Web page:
Hotel Mumbai: (Too) Timely Terrorism Thriller for Its Own Good

Hotel Mumbai takes place over the course of three days inside the Taj Hotel during the Mumbai attacks on November 26, 2008, during which time the staff and guests worked together to survive.

“The staff and guests performed miraculously,” actor Jason Isaacs said at the Toronto Film Fest, where the movie world premiered. “They were uninterrupted by police, so for three days the terrorists have free rein of the hotel. It’s a bunch of intersecting stories based on thousands of interviews.”

Isaacs said the film captures “the essence of this miraculous outburst of humanity and bravery that kept so many people alive.”

“It’s gut-wrenching to see what they went through, but the beauty of it, I suppose, if you can find the silver lining, is that it’s really about human resilience and survival, and people coming together,” actress Nazanin Boniadi added.

“You’re dealing with class divides,” said Dev Patel, who plays a waiter from the slums of Mumbai. “He kind of has to go over and above to help the people that he’s in charge of,” he said of his character.

Patel said the hotel is a great source of pride for the people of Mumbai, adding, “once this horrific event happened, within three weeks they got it fully functioning and running again to make a point, that you can’t bring us down.”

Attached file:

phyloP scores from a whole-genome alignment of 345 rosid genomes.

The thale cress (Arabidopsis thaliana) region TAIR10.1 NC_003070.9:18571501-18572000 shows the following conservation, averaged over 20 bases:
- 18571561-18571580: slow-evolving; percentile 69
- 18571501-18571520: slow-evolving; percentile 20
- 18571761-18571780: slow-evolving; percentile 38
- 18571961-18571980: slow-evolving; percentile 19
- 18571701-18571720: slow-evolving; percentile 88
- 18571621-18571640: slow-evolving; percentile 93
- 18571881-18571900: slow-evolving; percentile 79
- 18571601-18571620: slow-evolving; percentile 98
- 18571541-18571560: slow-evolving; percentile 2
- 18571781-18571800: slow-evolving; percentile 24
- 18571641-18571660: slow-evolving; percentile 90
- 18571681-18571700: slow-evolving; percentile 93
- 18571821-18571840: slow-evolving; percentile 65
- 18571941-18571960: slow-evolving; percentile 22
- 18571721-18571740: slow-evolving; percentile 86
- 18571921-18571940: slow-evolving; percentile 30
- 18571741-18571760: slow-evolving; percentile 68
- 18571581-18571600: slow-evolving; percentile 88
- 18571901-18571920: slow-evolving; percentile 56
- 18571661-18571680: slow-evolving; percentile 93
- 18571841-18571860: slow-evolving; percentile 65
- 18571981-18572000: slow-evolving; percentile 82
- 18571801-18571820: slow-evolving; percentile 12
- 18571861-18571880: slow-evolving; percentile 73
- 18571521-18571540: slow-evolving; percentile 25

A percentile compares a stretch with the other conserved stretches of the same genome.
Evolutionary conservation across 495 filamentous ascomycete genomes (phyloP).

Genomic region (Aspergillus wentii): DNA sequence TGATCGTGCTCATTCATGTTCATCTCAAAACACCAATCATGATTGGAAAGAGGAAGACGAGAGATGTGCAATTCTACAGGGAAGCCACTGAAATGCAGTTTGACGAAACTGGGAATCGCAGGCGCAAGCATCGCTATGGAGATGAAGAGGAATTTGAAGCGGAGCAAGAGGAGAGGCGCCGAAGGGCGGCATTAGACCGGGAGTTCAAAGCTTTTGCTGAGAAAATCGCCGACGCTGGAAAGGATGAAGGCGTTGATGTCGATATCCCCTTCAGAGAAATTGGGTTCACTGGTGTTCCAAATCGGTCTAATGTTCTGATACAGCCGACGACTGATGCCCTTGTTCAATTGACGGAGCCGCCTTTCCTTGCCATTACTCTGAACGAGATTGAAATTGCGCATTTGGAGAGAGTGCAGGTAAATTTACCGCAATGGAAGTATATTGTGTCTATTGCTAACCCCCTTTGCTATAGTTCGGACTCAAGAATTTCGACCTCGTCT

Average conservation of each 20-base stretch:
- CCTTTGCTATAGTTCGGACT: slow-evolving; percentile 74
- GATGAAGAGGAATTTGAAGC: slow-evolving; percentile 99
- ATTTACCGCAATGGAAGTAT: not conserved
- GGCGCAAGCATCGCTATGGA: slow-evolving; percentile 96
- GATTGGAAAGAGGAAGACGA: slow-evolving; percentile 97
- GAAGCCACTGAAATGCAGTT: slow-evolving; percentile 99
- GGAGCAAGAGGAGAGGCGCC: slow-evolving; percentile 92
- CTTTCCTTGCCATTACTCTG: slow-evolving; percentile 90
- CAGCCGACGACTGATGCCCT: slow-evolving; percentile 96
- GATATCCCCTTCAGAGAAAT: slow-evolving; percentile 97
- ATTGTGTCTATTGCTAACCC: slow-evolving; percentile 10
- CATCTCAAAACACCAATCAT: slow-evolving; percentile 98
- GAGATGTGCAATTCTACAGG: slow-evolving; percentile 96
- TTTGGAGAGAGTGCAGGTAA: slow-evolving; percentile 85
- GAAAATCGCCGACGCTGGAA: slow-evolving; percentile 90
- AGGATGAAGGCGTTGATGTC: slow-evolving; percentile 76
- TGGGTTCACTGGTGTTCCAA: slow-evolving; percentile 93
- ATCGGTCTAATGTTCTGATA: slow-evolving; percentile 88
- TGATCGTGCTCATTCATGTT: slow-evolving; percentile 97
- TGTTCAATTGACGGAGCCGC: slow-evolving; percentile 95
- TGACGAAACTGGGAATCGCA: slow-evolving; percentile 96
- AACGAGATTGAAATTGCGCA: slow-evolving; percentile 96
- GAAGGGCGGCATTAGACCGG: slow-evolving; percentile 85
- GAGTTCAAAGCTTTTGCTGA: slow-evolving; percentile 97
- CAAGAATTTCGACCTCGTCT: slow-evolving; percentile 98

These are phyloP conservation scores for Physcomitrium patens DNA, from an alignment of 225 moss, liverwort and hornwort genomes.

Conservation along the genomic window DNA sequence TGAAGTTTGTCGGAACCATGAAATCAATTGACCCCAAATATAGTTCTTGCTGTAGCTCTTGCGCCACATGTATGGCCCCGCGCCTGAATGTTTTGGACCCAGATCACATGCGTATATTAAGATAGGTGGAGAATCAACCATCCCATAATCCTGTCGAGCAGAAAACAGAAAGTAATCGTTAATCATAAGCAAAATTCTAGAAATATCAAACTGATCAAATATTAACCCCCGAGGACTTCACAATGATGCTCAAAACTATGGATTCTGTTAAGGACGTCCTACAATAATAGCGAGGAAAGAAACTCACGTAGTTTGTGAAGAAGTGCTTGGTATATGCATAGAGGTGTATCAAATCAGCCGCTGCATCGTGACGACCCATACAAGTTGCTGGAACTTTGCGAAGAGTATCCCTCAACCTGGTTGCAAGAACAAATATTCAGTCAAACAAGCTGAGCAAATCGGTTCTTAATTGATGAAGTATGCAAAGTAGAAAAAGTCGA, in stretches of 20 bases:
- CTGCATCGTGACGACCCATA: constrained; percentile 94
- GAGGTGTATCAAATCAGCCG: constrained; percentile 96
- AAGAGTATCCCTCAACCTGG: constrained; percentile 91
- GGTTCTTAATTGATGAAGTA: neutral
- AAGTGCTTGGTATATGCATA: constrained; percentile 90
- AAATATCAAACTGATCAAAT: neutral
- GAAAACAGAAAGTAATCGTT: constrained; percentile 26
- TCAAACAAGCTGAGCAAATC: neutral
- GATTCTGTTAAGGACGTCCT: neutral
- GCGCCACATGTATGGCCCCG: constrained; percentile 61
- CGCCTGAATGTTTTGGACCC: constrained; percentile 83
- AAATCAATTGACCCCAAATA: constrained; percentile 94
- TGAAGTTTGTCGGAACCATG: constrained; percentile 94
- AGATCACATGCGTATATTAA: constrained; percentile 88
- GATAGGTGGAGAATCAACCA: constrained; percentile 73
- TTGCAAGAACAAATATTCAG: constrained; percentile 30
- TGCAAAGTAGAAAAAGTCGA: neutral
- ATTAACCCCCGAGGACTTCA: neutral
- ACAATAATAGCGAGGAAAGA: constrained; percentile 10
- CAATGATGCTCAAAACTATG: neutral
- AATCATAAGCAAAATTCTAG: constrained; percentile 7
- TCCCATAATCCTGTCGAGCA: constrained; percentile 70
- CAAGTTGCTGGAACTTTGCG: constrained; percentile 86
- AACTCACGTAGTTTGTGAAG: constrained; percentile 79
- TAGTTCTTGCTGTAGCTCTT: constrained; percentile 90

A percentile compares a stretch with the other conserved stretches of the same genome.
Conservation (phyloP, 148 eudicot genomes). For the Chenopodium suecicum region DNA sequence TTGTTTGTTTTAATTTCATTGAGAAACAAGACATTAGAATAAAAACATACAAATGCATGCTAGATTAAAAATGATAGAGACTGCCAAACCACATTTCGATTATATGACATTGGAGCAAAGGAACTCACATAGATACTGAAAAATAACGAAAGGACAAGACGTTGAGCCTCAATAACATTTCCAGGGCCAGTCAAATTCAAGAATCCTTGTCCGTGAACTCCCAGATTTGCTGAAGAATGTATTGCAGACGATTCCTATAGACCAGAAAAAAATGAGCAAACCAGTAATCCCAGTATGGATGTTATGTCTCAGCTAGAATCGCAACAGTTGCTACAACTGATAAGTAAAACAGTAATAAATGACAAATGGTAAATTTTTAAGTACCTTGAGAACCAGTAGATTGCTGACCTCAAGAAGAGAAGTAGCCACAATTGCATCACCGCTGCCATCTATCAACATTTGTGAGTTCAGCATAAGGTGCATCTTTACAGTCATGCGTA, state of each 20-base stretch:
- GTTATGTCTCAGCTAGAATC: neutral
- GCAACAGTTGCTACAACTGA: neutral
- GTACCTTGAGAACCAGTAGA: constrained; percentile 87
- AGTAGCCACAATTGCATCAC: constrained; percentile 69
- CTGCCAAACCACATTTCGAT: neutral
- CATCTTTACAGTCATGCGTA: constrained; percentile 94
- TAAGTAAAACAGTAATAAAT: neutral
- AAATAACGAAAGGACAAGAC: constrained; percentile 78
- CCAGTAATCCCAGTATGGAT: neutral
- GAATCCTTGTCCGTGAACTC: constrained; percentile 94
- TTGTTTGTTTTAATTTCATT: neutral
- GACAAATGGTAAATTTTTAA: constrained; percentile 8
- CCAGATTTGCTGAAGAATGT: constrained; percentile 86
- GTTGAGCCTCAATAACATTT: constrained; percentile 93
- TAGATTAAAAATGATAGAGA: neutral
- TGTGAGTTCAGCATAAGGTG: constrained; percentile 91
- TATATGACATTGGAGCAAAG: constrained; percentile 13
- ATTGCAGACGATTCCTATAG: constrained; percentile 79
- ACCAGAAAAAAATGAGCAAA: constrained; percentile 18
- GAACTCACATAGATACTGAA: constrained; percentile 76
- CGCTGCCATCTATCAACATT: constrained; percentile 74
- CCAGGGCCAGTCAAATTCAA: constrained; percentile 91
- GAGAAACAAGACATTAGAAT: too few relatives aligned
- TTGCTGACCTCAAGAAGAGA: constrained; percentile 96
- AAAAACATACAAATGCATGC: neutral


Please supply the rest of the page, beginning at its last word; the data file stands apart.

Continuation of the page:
“We kind of shared the brutality,” Patel elaborated. “Between one person, we would have crumbled, and that’s the story of the film. It’s an ensemble. It’s about everyone in that hotel: guest, staff, alike.”

Hotel Mumbai’s theatrical release has been suspended in New Zealand after the mass shootings at two mosques that left 50 people dead.

Director Anthony Maras called the New Zealand attacks “horrific,” and said that timing is always tricky for films such as his, but that Hotel Mumbai serves as an indictment of all extremism.

“Unfortunately, I don’t think there’s ever a good time for a film like this,” Maras said. “But sunlight is the best disinfectant for these issues.  The example of the staff and the guests at the Taj hotel are a really worthwhile thing to remember and to discuss.”

Maras described his directorial debut as a look at the human cost of extremism, not as “an indictment on any one particular faith.” The Bleecker Street and ShivHans Pictures film details the experiences of the hotel guests, staff and gunmen during the 2008 mass shooting at Taj Mahal Palace hotel, one part of a more extensive series of coordinated terror attacks that took place over several days in Mumbai, India, 10 years ago.

At the New York premiere, Maras said of the movie, “It’s important to remember that in the Mumbai attack, people of the Islamic faith were victims and they were heroes. They weren’t just perpetrators. The men behind the attacks were brainwashed extremists, and the film is a cry out against this type of thinking.”

Anupam Kher, who portrays the real-life former Taj Mahal Palace chef Hemant Oberoi, noted that the story honors a set of ordinary people from different socioeconomic, religious and ethnic backgrounds, including the kitchen staff and other hotel employees who helped with rescue efforts, who emerged as heroes in an extraordinary situation.

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